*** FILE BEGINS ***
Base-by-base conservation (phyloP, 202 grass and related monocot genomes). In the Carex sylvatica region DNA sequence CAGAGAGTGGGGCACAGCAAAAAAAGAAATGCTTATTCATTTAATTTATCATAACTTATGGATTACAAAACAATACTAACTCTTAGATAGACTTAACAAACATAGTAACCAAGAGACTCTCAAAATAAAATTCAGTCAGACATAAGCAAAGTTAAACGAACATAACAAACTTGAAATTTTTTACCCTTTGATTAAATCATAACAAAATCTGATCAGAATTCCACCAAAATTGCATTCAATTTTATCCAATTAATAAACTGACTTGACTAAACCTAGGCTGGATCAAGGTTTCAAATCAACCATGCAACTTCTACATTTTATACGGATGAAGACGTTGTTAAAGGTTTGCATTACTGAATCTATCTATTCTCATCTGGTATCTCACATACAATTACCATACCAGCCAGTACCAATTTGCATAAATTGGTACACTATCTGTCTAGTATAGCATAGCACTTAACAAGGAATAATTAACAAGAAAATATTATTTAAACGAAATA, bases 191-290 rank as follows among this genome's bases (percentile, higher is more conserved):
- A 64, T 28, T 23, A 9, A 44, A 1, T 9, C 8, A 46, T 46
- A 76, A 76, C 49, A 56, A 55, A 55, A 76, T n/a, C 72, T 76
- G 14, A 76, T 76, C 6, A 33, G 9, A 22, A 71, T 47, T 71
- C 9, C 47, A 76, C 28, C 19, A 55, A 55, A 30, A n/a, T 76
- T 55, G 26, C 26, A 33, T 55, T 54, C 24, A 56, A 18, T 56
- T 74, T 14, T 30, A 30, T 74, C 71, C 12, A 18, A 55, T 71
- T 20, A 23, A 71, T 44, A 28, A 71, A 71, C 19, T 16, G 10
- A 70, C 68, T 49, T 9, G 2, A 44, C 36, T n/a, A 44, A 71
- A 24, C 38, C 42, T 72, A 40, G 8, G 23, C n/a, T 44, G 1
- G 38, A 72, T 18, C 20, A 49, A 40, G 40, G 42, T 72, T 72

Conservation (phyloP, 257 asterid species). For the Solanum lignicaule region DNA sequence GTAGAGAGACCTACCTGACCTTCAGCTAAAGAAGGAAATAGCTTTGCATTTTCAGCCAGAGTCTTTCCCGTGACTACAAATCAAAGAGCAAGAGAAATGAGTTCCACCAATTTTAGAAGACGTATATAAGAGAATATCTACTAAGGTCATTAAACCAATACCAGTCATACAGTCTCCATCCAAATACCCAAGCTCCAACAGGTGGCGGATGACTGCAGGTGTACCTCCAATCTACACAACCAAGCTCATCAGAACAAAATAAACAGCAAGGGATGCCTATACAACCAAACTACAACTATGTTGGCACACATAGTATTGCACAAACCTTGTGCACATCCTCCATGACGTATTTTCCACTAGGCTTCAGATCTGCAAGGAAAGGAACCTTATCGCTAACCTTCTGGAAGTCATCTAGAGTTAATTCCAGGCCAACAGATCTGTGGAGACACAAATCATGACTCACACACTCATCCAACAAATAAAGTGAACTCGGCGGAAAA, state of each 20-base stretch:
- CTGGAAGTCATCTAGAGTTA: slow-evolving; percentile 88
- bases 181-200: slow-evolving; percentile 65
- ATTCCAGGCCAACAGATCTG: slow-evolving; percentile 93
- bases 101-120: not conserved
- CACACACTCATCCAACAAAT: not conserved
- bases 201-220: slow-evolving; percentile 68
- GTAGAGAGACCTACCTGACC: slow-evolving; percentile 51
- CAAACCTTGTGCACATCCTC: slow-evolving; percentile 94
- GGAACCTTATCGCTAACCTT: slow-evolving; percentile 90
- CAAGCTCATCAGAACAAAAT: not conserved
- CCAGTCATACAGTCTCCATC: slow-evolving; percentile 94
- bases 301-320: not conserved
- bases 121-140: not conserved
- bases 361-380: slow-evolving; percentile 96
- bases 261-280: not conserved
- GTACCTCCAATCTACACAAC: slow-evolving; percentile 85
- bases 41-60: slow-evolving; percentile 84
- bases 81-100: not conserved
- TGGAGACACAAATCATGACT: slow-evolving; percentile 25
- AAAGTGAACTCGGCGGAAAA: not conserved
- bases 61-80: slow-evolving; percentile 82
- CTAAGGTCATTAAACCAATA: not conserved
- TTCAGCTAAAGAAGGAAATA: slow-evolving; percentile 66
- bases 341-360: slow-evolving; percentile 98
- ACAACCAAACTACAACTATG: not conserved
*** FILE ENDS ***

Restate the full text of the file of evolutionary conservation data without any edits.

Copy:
Base-by-base conservation (phyloP, 202 grass and related monocot genomes). In the Carex sylvatica region DNA sequence CAGAGAGTGGGGCACAGCAAAAAAAGAAATGCTTATTCATTTAATTTATCATAACTTATGGATTACAAAACAATACTAACTCTTAGATAGACTTAACAAACATAGTAACCAAGAGACTCTCAAAATAAAATTCAGTCAGACATAAGCAAAGTTAAACGAACATAACAAACTTGAAATTTTTTACCCTTTGATTAAATCATAACAAAATCTGATCAGAATTCCACCAAAATTGCATTCAATTTTATCCAATTAATAAACTGACTTGACTAAACCTAGGCTGGATCAAGGTTTCAAATCAACCATGCAACTTCTACATTTTATACGGATGAAGACGTTGTTAAAGGTTTGCATTACTGAATCTATCTATTCTCATCTGGTATCTCACATACAATTACCATACCAGCCAGTACCAATTTGCATAAATTGGTACACTATCTGTCTAGTATAGCATAGCACTTAACAAGGAATAATTAACAAGAAAATATTATTTAAACGAAATA, bases 191-290 rank as follows among this genome's bases (percentile, higher is more conserved):
- A 64, T 28, T 23, A 9, A 44, A 1, T 9, C 8, A 46, T 46
- A 76, A 76, C 49, A 56, A 55, A 55, A 76, T n/a, C 72, T 76
- G 14, A 76, T 76, C 6, A 33, G 9, A 22, A 71, T 47, T 71
- C 9, C 47, A 76, C 28, C 19, A 55, A 55, A 30, A n/a, T 76
- T 55, G 26, C 26, A 33, T 55, T 54, C 24, A 56, A 18, T 56
- T 74, T 14, T 30, A 30, T 74, C 71, C 12, A 18, A 55, T 71
- T 20, A 23, A 71, T 44, A 28, A 71, A 71, C 19, T 16, G 10
- A 70, C 68, T 49, T 9, G 2, A 44, C 36, T n/a, A 44, A 71
- A 24, C 38, C 42, T 72, A 40, G 8, G 23, C n/a, T 44, G 1
- G 38, A 72, T 18, C 20, A 49, A 40, G 40, G 42, T 72, T 72

Conservation (phyloP, 257 asterid species). For the Solanum lignicaule region DNA sequence GTAGAGAGACCTACCTGACCTTCAGCTAAAGAAGGAAATAGCTTTGCATTTTCAGCCAGAGTCTTTCCCGTGACTACAAATCAAAGAGCAAGAGAAATGAGTTCCACCAATTTTAGAAGACGTATATAAGAGAATATCTACTAAGGTCATTAAACCAATACCAGTCATACAGTCTCCATCCAAATACCCAAGCTCCAACAGGTGGCGGATGACTGCAGGTGTACCTCCAATCTACACAACCAAGCTCATCAGAACAAAATAAACAGCAAGGGATGCCTATACAACCAAACTACAACTATGTTGGCACACATAGTATTGCACAAACCTTGTGCACATCCTCCATGACGTATTTTCCACTAGGCTTCAGATCTGCAAGGAAAGGAACCTTATCGCTAACCTTCTGGAAGTCATCTAGAGTTAATTCCAGGCCAACAGATCTGTGGAGACACAAATCATGACTCACACACTCATCCAACAAATAAAGTGAACTCGGCGGAAAA, state of each 20-base stretch:
- CTGGAAGTCATCTAGAGTTA: slow-evolving; percentile 88
- bases 181-200: slow-evolving; percentile 65
- ATTCCAGGCCAACAGATCTG: slow-evolving; percentile 93
- bases 101-120: not conserved
- CACACACTCATCCAACAAAT: not conserved
- bases 201-220: slow-evolving; percentile 68
- GTAGAGAGACCTACCTGACC: slow-evolving; percentile 51
- CAAACCTTGTGCACATCCTC: slow-evolving; percentile 94
- GGAACCTTATCGCTAACCTT: slow-evolving; percentile 90
- CAAGCTCATCAGAACAAAAT: not conserved
- CCAGTCATACAGTCTCCATC: slow-evolving; percentile 94
- bases 301-320: not conserved
- bases 121-140: not conserved
- bases 361-380: slow-evolving; percentile 96
- bases 261-280: not conserved
- GTACCTCCAATCTACACAAC: slow-evolving; percentile 85
- bases 41-60: slow-evolving; percentile 84
- bases 81-100: not conserved
- TGGAGACACAAATCATGACT: slow-evolving; percentile 25
- AAAGTGAACTCGGCGGAAAA: not conserved
- bases 61-80: slow-evolving; percentile 82
- CTAAGGTCATTAAACCAATA: not conserved
- TTCAGCTAAAGAAGGAAATA: slow-evolving; percentile 66
- bases 341-360: slow-evolving; percentile 98
- ACAACCAAACTACAACTATG: not conserved